It's time to ditch Medium for good! 🌈⚡️

Introducing Devblog by Hashnode. Blog on your domain for FREE. Highly customizable and optimized for developers.

Learn more

Have you ever had a coding black-out?

Most of the time I find myself referring to the official docs for basic syntax. For example the other day I had forgotten the syntax of JavaScript arrow function. Oh, btw I am a programmer with 5 years of experience. 😀

Is it common? Does it happen to you too? Share your most embarrassing story.

Write your answer…

9 answers

I've been programming for four decades, and after all that time I still say the #1 skill good programmers have is the ability to research, looking stuff up as they need it.

You cannot possibly remember every little bit of minutia, and as Dean Witcraft said the more languages you know the more this is true.

There is no shame in having to look something up. That's just part or the trade. Same as how there's no shame in asking questions. As I said recently in another thread smart people go look things up or ask for help when they don't know something.

"Ignorant" isn't an insult, it just means you don't know. You can fix ignorant.

Show all replies

This is what I am doing every single day ^^

Reply to this…

Share your programming knowledge and learn from the best developers on Hashnode

Get started

A month or so ago, I was trying to split a string, but no matter what that string had in it, the split method just returned undefined. I spent 2 hours trying to figure out why I couldn't get it to work. I finally posted on a Slack team asking why it wasn't working. Turns out, I was using square brackets instead of parentheses for no discernible reason. It was pretty embarrassing, especially considering how long I've been writing JS.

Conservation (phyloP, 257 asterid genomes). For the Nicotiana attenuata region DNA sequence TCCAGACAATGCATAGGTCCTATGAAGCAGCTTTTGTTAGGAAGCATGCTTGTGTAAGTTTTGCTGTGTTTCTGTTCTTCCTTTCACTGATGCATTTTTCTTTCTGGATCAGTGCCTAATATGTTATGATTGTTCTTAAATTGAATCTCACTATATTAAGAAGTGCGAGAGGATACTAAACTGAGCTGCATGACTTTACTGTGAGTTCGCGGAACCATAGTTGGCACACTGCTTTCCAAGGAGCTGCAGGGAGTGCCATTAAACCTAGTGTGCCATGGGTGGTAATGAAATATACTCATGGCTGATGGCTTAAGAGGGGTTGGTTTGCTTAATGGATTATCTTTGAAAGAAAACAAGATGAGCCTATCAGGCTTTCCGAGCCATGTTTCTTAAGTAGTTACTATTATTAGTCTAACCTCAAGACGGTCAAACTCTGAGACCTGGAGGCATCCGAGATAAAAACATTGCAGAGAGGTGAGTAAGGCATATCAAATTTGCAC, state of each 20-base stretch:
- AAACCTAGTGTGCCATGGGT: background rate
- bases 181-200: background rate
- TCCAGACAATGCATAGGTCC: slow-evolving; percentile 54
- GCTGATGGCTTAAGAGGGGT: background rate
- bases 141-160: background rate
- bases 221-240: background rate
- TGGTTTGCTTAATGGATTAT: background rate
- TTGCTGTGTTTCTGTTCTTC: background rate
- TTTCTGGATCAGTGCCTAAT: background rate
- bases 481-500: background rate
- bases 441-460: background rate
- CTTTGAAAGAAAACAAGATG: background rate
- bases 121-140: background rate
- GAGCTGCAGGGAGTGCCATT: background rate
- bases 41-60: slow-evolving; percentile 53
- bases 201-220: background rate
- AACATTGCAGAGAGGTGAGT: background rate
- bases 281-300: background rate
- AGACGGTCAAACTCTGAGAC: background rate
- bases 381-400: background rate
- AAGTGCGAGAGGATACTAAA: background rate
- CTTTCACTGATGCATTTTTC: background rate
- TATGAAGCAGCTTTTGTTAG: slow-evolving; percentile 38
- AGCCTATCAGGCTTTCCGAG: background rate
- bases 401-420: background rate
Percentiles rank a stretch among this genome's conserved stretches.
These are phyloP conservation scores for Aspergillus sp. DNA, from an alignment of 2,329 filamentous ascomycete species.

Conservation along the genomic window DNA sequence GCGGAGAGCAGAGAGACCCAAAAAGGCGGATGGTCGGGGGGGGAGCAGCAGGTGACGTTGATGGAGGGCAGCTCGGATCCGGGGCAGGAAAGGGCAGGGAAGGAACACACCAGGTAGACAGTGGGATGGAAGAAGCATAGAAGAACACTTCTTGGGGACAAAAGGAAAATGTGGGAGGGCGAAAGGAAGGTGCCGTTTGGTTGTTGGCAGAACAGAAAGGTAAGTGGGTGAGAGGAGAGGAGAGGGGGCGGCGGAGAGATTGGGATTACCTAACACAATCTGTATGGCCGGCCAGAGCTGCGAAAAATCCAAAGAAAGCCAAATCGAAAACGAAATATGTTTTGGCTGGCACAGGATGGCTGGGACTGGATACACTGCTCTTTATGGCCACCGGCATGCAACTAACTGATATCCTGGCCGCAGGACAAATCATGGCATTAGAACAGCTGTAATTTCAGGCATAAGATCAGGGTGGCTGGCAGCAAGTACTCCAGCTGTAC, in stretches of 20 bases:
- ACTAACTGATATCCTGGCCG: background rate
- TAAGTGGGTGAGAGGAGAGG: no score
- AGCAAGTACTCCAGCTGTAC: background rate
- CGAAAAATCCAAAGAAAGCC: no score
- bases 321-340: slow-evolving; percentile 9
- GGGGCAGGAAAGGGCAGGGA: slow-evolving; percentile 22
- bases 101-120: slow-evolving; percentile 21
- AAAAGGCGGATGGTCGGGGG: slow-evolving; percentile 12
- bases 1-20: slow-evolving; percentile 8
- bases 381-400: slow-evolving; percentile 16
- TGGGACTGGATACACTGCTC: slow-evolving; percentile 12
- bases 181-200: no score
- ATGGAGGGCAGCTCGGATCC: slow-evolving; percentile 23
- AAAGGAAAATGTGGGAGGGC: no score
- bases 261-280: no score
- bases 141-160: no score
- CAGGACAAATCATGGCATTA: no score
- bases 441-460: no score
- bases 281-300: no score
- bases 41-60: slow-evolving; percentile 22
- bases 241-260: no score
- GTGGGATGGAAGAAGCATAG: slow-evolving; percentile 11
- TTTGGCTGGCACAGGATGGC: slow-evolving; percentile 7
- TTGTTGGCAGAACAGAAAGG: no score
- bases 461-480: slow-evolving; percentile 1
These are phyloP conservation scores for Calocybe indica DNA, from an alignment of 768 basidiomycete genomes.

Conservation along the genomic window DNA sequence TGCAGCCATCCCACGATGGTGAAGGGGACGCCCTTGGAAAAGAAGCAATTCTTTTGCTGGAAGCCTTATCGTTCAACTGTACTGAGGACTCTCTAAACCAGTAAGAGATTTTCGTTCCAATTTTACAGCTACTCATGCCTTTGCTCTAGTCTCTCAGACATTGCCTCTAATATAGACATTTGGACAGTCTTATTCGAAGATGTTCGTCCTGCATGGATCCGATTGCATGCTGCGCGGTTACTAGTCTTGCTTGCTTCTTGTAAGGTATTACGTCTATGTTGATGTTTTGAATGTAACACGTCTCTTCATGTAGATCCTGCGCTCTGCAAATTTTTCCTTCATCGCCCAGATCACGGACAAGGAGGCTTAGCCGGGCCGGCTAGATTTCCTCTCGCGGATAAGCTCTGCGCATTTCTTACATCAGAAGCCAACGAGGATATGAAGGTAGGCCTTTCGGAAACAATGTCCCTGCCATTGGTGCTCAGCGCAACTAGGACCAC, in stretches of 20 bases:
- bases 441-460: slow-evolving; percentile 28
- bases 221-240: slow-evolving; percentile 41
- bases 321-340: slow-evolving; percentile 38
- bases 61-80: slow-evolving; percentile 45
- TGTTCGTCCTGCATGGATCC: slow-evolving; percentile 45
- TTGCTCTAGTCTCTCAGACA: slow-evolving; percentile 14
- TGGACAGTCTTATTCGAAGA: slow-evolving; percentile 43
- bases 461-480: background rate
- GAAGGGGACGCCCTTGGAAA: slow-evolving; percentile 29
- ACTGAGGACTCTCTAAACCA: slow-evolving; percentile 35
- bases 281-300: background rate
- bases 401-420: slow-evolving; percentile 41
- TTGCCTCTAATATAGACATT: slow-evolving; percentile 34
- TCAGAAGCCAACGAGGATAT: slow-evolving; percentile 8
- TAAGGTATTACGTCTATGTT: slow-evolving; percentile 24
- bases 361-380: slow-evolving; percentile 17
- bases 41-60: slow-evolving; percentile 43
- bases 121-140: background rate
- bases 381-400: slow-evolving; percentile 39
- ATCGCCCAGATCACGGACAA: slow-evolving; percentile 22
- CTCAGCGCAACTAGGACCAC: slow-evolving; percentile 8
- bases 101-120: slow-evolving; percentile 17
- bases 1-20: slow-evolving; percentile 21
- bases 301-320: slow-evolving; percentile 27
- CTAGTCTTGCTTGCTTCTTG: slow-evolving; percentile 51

Show all replies

Yup, side effect of every function and method ALSO being an object unto itself, and being able to index a object for properties like it was an array. That'll nab you every time because JS won't even report it as an error because it IS a valid construct, just not the one you wanted. :/

I get that switching back and forth between Wirth and C syntax with the differences between :=, =, and ==. Or how having my first high level languages being Wirth style the concept of block-locals being outright alien even after some twenty years of working with C.

Sometimes it's just hard to forget what you learned first.

Reply to this…

The more languages you know the more often you will refer to documentation for syntax. Very few people have the opportunity to code constantly enough to hold syntactical differences in their minds. As you start to take on broader responsibilities for solving problems outside of the code, you will write less of that code and use documentation more.

Reply to this…

I couldn't agree more with Dean Witcraft. I have been writing styles using less for last 1-2 years. Recently, someone asked me the syntax of calc in vanilla CSS and I had no clue. Here's why:


width: calc(~"100% - 200px");


width: calc(100% - 200px);

I think it's absolutely OK to blackout and there's nothing embarrassing here. 😀

Ugh… don’t even get me started.

I do this all the time. Syntax sugar, parameter list, built-in function names. I'm really glad i have code completion in my trustworthy Emacs (and Stack Overflow, too)…

Reply to this…

This is very common from what I've observed. The more experience you get, the more you learn, the more there is to do, the less you will care about remembering every last bit of syntax 100% of the time ;)

Most embarrassing story: under live-coding interview stress, I was trying to update an attribute and forgot the name of jQuery's .attr(). Very embarrassing! I got the job though. A related take-away is that a job interview is a really bad place to pair program for the first time in your life.

Show all replies

Depends what you mean by "doesn't support" it... you meant they don't want people to spend the time working together?

Reply to this…

Load more responses